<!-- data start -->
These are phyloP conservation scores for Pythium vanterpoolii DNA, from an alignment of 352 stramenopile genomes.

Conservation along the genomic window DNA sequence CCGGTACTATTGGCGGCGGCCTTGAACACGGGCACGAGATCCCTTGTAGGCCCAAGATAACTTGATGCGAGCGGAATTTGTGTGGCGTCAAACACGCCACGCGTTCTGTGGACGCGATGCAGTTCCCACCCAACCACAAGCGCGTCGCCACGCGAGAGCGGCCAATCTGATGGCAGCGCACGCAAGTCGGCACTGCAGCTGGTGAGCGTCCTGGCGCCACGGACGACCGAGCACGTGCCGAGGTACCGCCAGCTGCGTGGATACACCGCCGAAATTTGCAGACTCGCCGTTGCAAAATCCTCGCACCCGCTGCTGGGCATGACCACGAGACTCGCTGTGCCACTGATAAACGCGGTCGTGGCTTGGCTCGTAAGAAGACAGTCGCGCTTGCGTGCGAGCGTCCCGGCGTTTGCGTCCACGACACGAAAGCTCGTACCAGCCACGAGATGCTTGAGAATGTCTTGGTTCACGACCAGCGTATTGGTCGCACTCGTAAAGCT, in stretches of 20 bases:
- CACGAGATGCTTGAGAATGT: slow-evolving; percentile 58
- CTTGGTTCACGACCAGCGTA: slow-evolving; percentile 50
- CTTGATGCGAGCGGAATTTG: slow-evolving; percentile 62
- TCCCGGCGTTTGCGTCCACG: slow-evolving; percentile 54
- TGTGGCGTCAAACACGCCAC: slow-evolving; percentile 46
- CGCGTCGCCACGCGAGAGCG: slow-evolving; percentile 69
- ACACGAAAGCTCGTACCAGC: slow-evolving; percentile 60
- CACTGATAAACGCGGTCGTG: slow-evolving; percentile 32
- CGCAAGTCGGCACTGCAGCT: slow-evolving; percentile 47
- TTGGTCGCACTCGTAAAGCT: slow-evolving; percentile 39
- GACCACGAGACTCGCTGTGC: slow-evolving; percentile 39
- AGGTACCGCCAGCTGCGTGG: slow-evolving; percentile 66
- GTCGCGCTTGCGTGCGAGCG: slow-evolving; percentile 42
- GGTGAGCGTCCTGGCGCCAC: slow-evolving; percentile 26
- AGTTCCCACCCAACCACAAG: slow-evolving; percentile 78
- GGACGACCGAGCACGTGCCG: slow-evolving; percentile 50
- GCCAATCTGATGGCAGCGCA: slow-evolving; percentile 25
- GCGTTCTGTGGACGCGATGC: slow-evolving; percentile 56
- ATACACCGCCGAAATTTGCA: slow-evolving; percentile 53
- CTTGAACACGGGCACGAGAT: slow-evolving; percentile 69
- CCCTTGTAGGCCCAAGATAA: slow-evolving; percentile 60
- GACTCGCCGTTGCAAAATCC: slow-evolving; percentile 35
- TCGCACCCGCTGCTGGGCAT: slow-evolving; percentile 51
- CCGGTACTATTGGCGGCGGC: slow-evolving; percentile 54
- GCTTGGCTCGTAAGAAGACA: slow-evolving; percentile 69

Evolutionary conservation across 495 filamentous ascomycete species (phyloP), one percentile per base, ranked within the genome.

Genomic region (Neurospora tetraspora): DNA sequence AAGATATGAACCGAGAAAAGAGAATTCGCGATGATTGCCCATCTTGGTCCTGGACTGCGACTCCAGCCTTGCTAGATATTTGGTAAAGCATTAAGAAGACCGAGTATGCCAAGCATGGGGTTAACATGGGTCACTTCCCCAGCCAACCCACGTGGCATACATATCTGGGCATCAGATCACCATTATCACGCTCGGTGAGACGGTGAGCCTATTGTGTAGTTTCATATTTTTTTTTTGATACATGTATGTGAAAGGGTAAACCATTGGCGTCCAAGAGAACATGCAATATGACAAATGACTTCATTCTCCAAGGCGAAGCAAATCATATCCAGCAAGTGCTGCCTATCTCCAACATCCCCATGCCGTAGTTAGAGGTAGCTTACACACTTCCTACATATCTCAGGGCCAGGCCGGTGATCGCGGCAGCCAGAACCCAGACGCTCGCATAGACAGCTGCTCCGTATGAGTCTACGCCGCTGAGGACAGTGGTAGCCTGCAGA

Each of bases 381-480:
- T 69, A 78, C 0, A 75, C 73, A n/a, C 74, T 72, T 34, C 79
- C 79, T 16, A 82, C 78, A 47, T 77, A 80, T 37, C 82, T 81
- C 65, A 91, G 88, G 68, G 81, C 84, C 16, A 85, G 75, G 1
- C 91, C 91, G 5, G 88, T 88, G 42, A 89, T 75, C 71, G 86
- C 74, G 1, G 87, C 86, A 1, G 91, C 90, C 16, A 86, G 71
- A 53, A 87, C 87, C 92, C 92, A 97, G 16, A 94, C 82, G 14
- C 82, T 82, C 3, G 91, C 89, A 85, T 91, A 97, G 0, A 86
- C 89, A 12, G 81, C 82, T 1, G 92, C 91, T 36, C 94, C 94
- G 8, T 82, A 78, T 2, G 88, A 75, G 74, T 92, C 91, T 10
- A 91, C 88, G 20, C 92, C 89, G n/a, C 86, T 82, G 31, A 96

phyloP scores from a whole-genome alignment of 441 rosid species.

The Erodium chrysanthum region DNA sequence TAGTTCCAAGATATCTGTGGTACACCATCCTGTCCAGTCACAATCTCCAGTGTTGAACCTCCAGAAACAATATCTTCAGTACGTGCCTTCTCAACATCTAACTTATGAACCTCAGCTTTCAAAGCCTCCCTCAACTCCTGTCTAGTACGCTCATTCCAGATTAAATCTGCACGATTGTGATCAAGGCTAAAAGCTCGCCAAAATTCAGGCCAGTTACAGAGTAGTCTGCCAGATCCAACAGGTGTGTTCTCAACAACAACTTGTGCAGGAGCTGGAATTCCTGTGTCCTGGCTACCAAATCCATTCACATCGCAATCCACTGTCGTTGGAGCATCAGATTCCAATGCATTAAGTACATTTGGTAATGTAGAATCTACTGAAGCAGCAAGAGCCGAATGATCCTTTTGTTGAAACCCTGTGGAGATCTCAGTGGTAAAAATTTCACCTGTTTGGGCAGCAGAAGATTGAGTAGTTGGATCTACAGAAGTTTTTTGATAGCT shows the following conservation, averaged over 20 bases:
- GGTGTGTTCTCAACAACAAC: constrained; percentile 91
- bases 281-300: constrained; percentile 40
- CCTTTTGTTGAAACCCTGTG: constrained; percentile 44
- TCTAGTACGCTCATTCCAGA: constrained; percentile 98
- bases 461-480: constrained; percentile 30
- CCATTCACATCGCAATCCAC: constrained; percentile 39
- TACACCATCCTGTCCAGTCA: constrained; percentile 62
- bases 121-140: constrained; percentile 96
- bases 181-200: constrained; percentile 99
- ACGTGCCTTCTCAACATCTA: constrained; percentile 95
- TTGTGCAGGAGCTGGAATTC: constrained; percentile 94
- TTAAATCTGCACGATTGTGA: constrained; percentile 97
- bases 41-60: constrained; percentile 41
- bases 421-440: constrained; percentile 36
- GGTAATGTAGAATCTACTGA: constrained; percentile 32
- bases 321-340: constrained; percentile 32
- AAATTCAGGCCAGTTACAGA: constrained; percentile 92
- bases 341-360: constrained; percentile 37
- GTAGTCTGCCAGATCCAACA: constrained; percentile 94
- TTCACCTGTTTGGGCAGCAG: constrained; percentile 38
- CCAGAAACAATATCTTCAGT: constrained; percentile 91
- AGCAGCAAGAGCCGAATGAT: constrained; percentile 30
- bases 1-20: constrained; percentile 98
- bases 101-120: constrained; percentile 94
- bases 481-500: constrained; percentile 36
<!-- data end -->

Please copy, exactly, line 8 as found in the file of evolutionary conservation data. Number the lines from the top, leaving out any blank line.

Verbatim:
- CGCGTCGCCACGCGAGAGCG: slow-evolving; percentile 69